Daniel Hannan is a writer and columnist. He was a Conservative MEP from 1999 to 2020, and is now President of the Initiative for Free Trade.
Most of us like to think that we are pragmatic while our opponents are doctrinaire. It is, as behavioural psychologists have long known, an inescapable part of our nature. So it is not surprising that during the Covid-19 outbreak, as during any crisis, each side should accuse the other of being ideological.
Leftists complain that the government is putting “the economy” before “people” (as though the two things could somehow be disentangled). Rightists, for their part, suspect that their opponents are enjoying the lockdown, and the associated expansion of state power, a little too much.
Actually, if we do our best to set our prejudices aside, we can see that almost everyone has accepted the uniqueness of the situation. Most small-government types acknowledged the need for increases in state spending and emergency powers – though it is fair to say that they fret more than the general population about the endurance of these measures.
Socialists, for their part, have generally gone along with the scrapping of some regulations. Hardly anyone is arguing, for example, that, at a time when millions are losing their jobs, companies should be required to measure their gender pay gaps.
That said, our political opinions often reflect our personalities. We tend to differ in our attitudes depending on whether we are optimistic or pessimistic, risk-taking or cautious, solitary or social, trusting or cynical. And these character traits are themselves subject to environmental influence. A perceived external threat will generally make people more defensive, more inward-looking, more tribal, more authoritarian, more intolerant of dissent, more censorious.
All of which poses a challenge to small-government conservatives. Exactly as psychologists would have predicted, most people responded to the epidemic by demanding bans and prohibitions. Naturally, they did so in the belief that theirs was a logical and pragmatic response, while those who disagreed were blinkered ideologues.
The government’s initial response was in fact admirably Burkeian. The full force of law was used sparingly. Pubs and theatres were closed, but other businesses were left open. People were told to use their common sense, avoid unnecessary contacts and keep washing their hands. And you know what? It did the trick.
We can now see that it was during the pre-lockdown period that the rate of new infections started to plummet in the UK. If, as epidemiologists and ministers now accept, Covid-19 related deaths peaked on 8 April then, allowing for the lag in incubation and deterioration, the peak in the rate of infections came on or around 18 March – five days before the lockdown was announced.
Obviously, no one knew that at the time. Both ministers and the scientists who advise them were in the unenviable position of having to work with tiny scraps of information. Understandably, perhaps, they did what the public and the tabloids were demanding and ordered draconian restrictions. Now, even many self-identifying conservatives clamour for the clampdown to continue.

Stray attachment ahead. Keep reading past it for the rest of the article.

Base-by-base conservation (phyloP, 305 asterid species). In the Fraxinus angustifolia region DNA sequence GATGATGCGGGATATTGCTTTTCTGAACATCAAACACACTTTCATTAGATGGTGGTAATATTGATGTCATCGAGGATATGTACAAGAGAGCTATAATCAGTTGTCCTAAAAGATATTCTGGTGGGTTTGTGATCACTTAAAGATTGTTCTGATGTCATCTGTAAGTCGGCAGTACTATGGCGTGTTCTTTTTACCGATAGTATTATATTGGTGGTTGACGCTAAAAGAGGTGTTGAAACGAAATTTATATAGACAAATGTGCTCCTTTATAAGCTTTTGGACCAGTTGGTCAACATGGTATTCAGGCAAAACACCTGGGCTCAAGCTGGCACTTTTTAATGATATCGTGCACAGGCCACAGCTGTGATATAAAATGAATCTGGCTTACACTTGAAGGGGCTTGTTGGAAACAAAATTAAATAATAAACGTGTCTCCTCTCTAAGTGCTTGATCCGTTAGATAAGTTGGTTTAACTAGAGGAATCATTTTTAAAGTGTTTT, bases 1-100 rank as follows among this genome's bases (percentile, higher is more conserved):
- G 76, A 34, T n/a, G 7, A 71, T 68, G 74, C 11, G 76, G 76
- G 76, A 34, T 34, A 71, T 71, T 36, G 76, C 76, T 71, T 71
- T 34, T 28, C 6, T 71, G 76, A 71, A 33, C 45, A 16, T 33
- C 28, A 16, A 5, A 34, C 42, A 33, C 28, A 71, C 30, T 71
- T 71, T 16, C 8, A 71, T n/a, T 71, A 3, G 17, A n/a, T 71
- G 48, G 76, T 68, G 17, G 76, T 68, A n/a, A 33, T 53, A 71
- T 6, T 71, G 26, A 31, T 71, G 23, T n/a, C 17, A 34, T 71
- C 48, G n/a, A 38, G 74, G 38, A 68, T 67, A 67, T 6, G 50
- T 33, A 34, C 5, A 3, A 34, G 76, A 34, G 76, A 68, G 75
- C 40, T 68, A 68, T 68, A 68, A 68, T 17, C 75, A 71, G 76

Have they simply turned to swim with the current? Has the panic changed the chemistry of their brains? Or were they always relaxed about an increase in state power? Whatever the explanation, those who continue to argue for personal autonomy and property rights find themselves suddenly in the minority.
I have been struck, over the past month, by the divergence between libertarians and what we might call “communitarian conservatives” – those public-spirited, amiable, often quietly religious Tories whose columns appear at Unherd and, indeed, sometimes on this site.
The position of most libertarians is clear enough: they fear that the original “flatten the curve” justification for the closures has expanded, they fret about the loss of freedom, they worry about the growing debt and they want the restrictions lifted.
That of most (not all) communitarians is more surprising. You’d think that the original Burkeian response would have been right up their street; but, when the moment came, they cheered for measures that owed less to the science than to a general feeling that the Government should be doing more.
Now we find ourselves trapped in a situation where the burden of proof has been reversed in a way that would have horrified Burke. Argue for, say, shops to reopen, and you will be told: “How can you be certain that it won’t cause the infection rate to rise?” But it shouldn’t be for defenders of the status quo ante to show that restrictions don’t work; it should be for exponents of unprecedented restrictions to show that they do.
Six weeks ago, most of Europe was in lockdown and only Sweden (and, I suppose, Belarus) were the outliers. Now, other countries are opening up. Children are returning to school in Denmark, Germany, Norway, Austria. Shops are reopening across the Continent.
Switzerland – not a country we associate with wanton recklessness – has ended its lockdown weeks earlier than planned, reopening shops, gyms and cafés, removing border restrictions, telling otherwise healthy over-65s that it is fine to go out.
Suddenly, it is boarded-up Britain that is the outlier. Other countries, following their own scientific advice, are beginning to trade and export again, taking business from their shuttered British rivals.
Conservatism expresses itself through trust, responsibility and common sense. It is not compatible with laying down prescriptive rules on which family members you may meet and which forms of exercise you are allowed. When we forget that, we really are in trouble.